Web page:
• Hi-Rail Limits Compliance System—This system relies upon a global positioning system location transponder that is mounted in a hi-rail or roadway maintenance machine and linked to the dispatching office. When the vehicle or machine is operated within a mile of the authority limits, the operator will be alerted via a yellow warning light on the transponder. When the vehicle or machine is operated within one-half mile of the authority limits, the operator will be alerted via a yellow flashing light on the transponder. If the operator operates the vehicle or machine outside of his or her authority limits or sets on a main track for which he or she does not have authority, the operator will be alerted via a red warning light and the dispatcher is immediately notified as well, so that appropriate action can be taken. This system is currently in use on a number of subdivisions of a Class 1 railroad.
  • Train Approach Warning System (TAWS)—For this system, an electronic alerter device is utilized at interlockings to detect an approaching train on any track and provide both visual and audible indicators to roadway workers via a personal beeper device on their person and at their bungalow, once the system is activated. This on-track safety system has been utilized under FRA waiver by a major Class 1 railroad at selected interlockings since 2001.

Recommended Action

In light of the miscommunication or error involved in roadway worker incidents that have occurred at locations that were either outside of the respective roadway workers' authority limits or within authority limits that Start Printed Page 70270were no longer protected due to dispatcher error, FRA recommends that railroads take the following actions to promote the safety of roadway workers:

1. Increase monitoring of their employees for compliance with existing applicable rules and procedures, particularly those involving the establishment, removal, or verification of track authority, and good faith challenges.

2. Examine their train dispatching systems, rules, and procedures to ensure that appropriate safety redundancies are in place.

3. If a railroad determines that appropriate safety redundancies are not in place, adopt electronic technology that would provide appropriate safety redundancies. At least until such technology is in place, and as an immediate first step to the adoption of such technology, railroads should—

a. Stress the importance of dispatchers being advised of the work plans by the RWIC when securing track occupancy authority;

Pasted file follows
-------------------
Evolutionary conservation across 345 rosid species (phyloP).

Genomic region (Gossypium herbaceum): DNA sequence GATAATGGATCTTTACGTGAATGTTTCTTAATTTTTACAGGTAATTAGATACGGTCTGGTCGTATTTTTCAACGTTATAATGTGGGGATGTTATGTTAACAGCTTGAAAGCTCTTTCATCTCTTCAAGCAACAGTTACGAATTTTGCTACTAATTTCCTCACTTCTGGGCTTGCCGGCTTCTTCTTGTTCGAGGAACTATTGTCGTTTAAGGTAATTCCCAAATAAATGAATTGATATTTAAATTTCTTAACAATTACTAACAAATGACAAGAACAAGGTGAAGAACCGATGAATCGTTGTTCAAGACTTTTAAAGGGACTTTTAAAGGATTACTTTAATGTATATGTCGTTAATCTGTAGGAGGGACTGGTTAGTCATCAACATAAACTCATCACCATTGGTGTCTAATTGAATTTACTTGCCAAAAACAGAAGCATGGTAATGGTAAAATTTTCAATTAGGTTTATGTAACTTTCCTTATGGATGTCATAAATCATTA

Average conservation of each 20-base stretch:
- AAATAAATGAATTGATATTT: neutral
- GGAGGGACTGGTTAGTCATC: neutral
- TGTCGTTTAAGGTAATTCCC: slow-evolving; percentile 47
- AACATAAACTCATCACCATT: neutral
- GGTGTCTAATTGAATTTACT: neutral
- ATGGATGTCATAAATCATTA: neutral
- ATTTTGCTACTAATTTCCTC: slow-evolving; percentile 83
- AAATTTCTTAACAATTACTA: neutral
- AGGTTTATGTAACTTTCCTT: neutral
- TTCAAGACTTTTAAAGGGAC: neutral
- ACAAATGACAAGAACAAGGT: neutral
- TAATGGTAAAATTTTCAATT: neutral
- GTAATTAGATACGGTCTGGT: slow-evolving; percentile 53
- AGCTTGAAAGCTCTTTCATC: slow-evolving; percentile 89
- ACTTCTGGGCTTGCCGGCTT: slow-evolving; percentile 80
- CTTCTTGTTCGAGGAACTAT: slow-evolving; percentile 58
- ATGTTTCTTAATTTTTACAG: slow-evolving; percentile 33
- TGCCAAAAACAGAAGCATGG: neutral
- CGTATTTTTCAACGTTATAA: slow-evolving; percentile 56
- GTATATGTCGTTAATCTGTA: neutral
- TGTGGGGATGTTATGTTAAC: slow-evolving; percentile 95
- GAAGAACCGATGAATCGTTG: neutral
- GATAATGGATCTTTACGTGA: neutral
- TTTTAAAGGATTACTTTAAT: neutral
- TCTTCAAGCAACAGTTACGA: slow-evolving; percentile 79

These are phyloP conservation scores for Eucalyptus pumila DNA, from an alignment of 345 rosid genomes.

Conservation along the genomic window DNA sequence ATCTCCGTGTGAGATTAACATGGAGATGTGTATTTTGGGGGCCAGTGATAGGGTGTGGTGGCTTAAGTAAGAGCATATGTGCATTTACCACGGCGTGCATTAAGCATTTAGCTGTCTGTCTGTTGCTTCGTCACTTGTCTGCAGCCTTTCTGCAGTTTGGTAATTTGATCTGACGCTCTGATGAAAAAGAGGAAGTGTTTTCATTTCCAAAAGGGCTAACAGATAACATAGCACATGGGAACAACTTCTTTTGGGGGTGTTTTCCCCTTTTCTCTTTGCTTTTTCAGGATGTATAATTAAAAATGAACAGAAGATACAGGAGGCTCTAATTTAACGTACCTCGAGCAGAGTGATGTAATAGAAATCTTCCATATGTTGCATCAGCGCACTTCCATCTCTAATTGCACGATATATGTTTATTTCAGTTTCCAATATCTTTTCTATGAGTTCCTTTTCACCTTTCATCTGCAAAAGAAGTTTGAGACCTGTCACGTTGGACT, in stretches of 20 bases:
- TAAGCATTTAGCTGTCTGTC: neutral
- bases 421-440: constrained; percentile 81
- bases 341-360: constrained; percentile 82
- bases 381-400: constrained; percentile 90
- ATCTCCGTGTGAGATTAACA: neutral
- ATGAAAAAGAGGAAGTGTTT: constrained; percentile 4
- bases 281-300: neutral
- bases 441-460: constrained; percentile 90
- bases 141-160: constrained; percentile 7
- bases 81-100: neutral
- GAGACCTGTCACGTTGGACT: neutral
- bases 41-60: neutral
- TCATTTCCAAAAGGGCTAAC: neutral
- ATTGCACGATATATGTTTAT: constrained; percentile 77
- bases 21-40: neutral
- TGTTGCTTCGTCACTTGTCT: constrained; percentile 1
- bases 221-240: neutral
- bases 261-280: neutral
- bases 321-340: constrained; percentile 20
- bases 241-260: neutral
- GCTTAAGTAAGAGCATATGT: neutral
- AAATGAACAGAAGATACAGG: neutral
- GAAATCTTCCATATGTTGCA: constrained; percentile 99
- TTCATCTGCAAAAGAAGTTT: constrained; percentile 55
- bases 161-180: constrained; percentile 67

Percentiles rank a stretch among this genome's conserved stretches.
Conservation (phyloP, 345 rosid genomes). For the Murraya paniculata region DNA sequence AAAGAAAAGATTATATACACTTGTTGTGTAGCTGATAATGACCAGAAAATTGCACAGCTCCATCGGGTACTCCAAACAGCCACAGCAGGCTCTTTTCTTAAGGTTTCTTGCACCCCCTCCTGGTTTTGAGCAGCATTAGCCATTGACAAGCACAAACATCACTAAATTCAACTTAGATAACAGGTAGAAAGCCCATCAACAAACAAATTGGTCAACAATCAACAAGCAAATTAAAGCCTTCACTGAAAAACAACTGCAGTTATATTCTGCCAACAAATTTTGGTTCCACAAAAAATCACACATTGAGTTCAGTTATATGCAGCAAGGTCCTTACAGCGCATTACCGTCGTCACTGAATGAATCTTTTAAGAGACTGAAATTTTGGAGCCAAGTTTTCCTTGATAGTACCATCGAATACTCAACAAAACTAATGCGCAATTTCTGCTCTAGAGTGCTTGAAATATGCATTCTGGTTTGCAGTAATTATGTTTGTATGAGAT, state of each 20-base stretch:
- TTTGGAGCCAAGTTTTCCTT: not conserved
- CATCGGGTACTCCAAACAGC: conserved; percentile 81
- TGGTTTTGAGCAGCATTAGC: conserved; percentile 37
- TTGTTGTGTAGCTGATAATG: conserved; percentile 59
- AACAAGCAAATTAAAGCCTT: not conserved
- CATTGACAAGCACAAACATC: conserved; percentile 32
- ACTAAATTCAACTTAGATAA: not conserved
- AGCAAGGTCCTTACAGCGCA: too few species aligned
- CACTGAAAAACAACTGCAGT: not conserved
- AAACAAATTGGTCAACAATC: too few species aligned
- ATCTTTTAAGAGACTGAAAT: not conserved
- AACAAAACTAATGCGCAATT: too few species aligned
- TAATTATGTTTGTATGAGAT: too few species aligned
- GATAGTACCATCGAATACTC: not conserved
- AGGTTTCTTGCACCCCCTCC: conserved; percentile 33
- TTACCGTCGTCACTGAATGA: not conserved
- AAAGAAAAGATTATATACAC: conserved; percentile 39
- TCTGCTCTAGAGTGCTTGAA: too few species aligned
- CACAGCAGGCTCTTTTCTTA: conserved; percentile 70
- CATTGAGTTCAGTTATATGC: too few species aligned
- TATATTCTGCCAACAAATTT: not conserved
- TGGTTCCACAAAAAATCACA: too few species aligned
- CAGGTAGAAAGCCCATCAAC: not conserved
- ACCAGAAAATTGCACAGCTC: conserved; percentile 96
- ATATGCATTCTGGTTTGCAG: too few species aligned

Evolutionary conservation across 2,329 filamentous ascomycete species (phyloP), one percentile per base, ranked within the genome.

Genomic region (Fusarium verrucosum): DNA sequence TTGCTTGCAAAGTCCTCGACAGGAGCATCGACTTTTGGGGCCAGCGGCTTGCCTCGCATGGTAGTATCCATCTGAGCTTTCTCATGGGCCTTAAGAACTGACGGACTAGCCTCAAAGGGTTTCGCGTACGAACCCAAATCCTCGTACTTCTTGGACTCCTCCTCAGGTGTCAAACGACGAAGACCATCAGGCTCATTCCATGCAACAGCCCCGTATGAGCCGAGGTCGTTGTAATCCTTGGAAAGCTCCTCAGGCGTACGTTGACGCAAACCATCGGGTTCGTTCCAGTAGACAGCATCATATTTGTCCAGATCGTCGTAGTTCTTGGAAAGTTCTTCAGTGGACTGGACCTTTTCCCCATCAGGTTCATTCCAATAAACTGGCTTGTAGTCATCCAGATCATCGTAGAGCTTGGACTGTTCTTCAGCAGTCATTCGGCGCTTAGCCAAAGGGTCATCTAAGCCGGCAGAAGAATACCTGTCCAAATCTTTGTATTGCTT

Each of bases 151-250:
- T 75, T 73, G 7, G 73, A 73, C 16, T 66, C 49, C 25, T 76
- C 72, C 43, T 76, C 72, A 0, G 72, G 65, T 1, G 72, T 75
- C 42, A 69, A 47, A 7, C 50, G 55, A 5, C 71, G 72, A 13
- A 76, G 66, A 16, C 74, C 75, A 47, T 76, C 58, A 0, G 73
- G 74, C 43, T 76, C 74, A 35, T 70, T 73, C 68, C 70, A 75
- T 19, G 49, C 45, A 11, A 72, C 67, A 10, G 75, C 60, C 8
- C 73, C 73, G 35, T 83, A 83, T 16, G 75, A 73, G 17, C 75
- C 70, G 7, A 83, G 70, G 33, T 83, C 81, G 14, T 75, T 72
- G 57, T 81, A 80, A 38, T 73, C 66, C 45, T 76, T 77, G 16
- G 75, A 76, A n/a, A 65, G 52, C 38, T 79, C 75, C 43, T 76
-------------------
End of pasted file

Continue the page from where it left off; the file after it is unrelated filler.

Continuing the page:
b. Forbid student dispatchers by general order or bulletin from removing blocking devices until confirmation is received by the dispatcher providing supervision; and

c. Require student dispatchers to secure confirmation from the supervising dispatcher prior to the removal of blocking devices.

d. With regard to inadvertent and unauthorized hi-rail movement outside the limits of authority, instruct roadway workers that prior to passing any absolute signal, a roadway worker should verify the limits of his or her authority as follows:

i. For roadway workers traveling with other occupants in a vehicle, verify the limits with another occupant within the vehicle by verbally reviewing the authority;

ii. For roadway workers acting in the capacity of a lone worker (or otherwise traveling alone in a vehicle that is the first vehicle in the roadway work group to pass the absolute signal), announce over the radio the location and intent to pass the absolute signal; and

iii. In either case, if the roadway worker or roadway work group is relying upon an electronic authority, and the electronic device displaying that authority malfunctions, the roadway worker must either secure a hard copy of the authority or vacate the track until he or she can verify the authority.

FRA encourages railroads to take actions that are consistent with the preceding recommendations and to take other actions to help ensure the safety of the Nation's railroad employees and the general public. FRA may modify this Safety Advisory 2014-02, issue additional safety advisories, or take other appropriate actions it deems necessary to ensure the highest level of safety on the Nation's railroads, including pursuing other corrective measures under its rail safety authority.

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Robert C. Lauby,

Associate Administrator for Safety and Chief Safety Officer.

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Footnotes

1.  The incident that occurred in January 2007 in Woburn, Massachusetts, resulted in three NTSB Safety Recommendations to FRA, two of which are addressed, or partially addressed, in this safety advisory. Safety Recommendation R-08-05 recommended that FRA “[a]dvise railroads of the need to examine their train dispatching systems and procedures to ensure that appropriate safety redundancies are in place for establishing protection and preventing undesired removal of protection for roadway workers receiving track occupancy authority,” and Safety Recommendation R-08-06 recommended that FRA “[r]equire redundant signal protection, such as shunting, for maintenance-of-way work crews who depend on the train dispatcher to provide signal protection.” Although this safety advisory adopts Safety Recommendation R-08-05 and recommends safety redundancies in general that would also seemingly address the recommendation in R-08-05, it does not recommend a position on shunting, as FRA has specifically invited comment on this issue from the railroad industry and other interested parties in a notice of proposed rulemaking on Railroad Workplace Safety; Roadway Worker Protection Miscellaneous Revisions (see 77 FR 50324, Aug. 20, 2012), and that issue will be addressed in the final rule.

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[FR Doc. 2014-27955 Filed 11-21-14; 11:15 am]

BILLING CODE 4910-06-P